Assessing Assets as an Executor

If you are the executor or administrator of an estate, taking account of the assets of a recently deceased loved one can get very complicated. Moving residences prior to death or incomplete financial records can mean hidden assets where you, as the executor, might not expect them.

As an executor, you are undoubtedly aware of the obvious assets — for instance, belongings, savings, and investments. But even within these categories, there are assets for which you may not have accounted. For instance, did the deceased receive pension from CPP/QPP? If so, the estate may be eligible for a one-time payment from CPP — but it must be applied for. Another thing to consider is whether there are any loans owed to the deceased. Staying aware of possible hidden assets could mean a positive inflow of cash despite the difficult time that is surely ahead for you and your family.

There may also exist some assets related to the obvious ones. The deceased may have held property — but how much? Did he or she have property in another city? another province or state? overseas? etc. He or she may have had investments — where? Are they documented? Be thorough in your investigations.

Finally, be aware that there may be hidden value in assets that may seem ordinary, or that may not occur to you as assets at all. Check the pockets of all the deceased’s clothing, look in closets and on shelves, and be sure to account for anything that may be worth something.

Finally, as an executor, finding monetary value in objects is a good practice — but there are any number of ways to find value in the belongings and assets of your loved one. The process of accounting for assets may be beneficial to an executor in more ways than one.

More Information so-youve-been-appointed-executorIf you are an the executor of an estate, So You’ve Been Appointed Executor by lawyer and author Tom Carter is a title that helps explain your duties as executor.

It (and other titles dealing with wills and estates) is available in our Web store where you can preview the contents.

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2 thoughts on “Assessing Assets as an Executor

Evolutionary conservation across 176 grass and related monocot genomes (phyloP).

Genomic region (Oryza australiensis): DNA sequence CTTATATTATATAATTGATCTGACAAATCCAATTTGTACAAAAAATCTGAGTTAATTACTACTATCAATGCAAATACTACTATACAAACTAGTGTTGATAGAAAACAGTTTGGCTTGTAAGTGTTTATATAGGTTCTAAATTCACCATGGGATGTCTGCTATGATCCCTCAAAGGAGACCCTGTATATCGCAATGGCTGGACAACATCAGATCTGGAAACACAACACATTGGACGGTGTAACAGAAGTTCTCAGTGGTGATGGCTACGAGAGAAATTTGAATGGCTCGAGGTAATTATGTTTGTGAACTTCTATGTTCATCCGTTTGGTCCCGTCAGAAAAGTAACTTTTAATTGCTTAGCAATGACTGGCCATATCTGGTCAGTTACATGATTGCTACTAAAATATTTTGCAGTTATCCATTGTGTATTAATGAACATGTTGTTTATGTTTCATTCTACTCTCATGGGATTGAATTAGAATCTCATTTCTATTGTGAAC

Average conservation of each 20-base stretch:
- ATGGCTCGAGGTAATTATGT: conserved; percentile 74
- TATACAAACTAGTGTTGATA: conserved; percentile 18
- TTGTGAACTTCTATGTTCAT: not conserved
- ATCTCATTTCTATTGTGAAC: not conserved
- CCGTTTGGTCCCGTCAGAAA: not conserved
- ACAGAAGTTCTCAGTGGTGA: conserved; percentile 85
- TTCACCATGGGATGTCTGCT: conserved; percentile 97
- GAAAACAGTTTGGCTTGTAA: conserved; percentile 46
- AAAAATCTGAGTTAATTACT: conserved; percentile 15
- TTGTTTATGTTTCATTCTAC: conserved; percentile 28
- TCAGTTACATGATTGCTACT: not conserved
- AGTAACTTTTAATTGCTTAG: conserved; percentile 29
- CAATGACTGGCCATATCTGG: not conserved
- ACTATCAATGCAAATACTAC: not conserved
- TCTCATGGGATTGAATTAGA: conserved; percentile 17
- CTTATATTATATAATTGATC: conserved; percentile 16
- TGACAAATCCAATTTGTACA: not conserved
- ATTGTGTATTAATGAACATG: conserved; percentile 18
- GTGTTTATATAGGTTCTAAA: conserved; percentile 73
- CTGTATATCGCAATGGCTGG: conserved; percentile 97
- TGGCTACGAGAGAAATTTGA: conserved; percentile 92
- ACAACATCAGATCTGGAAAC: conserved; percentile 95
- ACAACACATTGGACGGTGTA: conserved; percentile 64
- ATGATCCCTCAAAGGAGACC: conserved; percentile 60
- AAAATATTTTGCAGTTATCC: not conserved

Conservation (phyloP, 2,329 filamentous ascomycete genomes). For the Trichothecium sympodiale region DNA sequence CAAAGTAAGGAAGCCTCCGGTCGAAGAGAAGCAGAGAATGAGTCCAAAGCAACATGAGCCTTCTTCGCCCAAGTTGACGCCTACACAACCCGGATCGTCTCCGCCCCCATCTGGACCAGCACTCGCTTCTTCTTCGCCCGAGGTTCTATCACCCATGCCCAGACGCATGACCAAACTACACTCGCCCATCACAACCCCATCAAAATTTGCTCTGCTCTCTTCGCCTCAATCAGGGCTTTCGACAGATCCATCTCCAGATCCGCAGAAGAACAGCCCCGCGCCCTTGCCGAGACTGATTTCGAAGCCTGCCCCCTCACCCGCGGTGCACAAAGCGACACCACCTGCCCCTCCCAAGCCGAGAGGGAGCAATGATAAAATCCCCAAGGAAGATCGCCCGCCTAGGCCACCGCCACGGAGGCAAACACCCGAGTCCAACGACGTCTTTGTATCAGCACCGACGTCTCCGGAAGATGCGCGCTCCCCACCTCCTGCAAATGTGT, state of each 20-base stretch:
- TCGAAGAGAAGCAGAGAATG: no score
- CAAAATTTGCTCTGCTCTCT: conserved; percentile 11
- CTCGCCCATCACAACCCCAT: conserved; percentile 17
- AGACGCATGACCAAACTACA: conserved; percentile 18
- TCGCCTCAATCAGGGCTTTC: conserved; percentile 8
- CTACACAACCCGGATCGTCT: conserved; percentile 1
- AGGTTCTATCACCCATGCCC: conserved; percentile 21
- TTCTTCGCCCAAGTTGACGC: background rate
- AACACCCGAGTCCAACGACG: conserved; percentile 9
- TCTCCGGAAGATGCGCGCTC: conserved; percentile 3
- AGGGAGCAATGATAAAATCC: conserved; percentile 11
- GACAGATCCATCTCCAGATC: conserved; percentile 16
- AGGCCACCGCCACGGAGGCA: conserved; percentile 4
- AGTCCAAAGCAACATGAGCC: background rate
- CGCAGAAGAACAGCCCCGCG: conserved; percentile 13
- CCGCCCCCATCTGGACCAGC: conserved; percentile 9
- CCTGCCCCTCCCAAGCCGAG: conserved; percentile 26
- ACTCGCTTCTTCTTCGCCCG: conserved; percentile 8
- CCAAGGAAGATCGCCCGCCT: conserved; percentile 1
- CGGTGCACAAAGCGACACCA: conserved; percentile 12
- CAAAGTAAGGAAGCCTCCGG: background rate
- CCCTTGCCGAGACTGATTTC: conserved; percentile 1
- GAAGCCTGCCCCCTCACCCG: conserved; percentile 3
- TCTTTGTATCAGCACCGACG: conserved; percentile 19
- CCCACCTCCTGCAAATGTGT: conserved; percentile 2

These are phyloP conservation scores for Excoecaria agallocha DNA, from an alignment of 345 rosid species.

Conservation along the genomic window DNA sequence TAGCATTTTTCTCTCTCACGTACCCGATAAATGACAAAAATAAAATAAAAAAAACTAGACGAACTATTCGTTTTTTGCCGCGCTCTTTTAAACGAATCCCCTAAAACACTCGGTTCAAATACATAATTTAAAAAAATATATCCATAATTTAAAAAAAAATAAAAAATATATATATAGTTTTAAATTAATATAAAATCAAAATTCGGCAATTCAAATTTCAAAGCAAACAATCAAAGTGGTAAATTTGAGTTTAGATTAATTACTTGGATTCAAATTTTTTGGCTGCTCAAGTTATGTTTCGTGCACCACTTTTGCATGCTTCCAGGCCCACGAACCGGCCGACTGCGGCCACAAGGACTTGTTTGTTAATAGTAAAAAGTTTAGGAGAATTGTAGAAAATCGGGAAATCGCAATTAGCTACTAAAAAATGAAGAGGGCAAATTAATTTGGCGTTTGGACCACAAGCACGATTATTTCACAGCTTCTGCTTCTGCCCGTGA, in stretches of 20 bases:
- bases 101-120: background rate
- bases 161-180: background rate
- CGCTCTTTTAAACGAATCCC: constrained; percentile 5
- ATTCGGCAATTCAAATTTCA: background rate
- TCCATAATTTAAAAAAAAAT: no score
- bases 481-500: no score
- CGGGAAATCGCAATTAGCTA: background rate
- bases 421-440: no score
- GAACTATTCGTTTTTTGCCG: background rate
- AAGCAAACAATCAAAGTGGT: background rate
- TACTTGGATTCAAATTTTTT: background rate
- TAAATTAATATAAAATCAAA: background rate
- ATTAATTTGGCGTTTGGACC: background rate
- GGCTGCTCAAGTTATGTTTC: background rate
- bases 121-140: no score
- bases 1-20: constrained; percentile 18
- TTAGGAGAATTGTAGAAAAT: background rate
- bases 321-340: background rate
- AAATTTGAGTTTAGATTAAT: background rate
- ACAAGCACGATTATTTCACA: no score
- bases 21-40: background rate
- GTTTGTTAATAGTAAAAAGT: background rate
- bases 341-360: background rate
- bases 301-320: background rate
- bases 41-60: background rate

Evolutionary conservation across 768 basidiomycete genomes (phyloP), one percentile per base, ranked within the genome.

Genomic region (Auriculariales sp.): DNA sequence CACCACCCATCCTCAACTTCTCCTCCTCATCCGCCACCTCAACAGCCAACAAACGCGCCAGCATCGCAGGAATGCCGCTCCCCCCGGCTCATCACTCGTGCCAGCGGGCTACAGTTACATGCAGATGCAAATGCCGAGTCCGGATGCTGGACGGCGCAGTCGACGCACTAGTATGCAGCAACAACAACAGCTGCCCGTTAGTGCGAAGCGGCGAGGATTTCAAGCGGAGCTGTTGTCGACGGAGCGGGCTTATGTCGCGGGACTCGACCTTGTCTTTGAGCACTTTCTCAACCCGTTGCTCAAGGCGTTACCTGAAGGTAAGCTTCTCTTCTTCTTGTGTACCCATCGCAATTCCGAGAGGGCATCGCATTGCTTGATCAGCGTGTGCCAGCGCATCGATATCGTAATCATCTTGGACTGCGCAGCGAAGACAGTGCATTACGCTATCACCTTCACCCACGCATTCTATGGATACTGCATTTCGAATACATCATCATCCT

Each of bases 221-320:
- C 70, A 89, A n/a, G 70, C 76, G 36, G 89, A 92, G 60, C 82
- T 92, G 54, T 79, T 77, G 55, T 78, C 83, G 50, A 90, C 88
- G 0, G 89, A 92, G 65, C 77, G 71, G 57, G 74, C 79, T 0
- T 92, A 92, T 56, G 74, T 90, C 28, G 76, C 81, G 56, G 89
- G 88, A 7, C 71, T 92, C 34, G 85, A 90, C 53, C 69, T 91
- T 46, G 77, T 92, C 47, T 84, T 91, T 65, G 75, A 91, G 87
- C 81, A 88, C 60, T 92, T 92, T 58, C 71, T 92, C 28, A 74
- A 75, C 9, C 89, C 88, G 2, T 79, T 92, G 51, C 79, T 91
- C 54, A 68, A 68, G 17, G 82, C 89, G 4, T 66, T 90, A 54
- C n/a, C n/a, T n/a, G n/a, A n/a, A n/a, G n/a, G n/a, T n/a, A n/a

1. my husband is named executor of his fathers will. his father, still alive, is 90 and in poor health.he has a live in companion and will not disclose any financial,medical or any other information.my husband is only living immediate family member.does his livein companion have any legal right to his residence? his father suffers from dementia and his mobility is very restricted. we have learned that his bills are all overdue,his credit cards have been put in collections and he has not been paying his bills. he gets furious when we confront him about all these issues and feel he needs a fulltime nurse as his companion works fulltime away from the house. he can well afford a nurse but refuses to discuss anything with us. is there any way for my husband to take over his finances and healthcare decisions ? it is clearly obvious to us that his health is deteriorating due to lack of constant care that he wont admit he needs. we love him very much and fear our attempted interference would anger him and isolate him further. please help. thank you very much. God bless

    1. You are unfortunately in a very difficult situation. The following applies to Ontario:The Substitute Decisions Act of 1992 allows people to apply to the court to be appointed as the guardian of property, or a person, or both, when a person is found mentally incapable. However, the court may prove reluctant to appoint a guardian if the live-in companion challenges the appointment. Our advice is to approach a lawyer for help if you want to pursue this course of action. Regarding the question of whether the live-in companion has any legal rights to his residence: Ontario does not yet deem living together for two years as equalling marriage (only BC does that), but it is possible that your father ay have changed his will. Even if that is not the case and the house is bequeathed to your husband, your father's companion would likely have a right to a reasonable period of occupancy after his passing, to allow the individual time to make new housing arrangements. Richard Day

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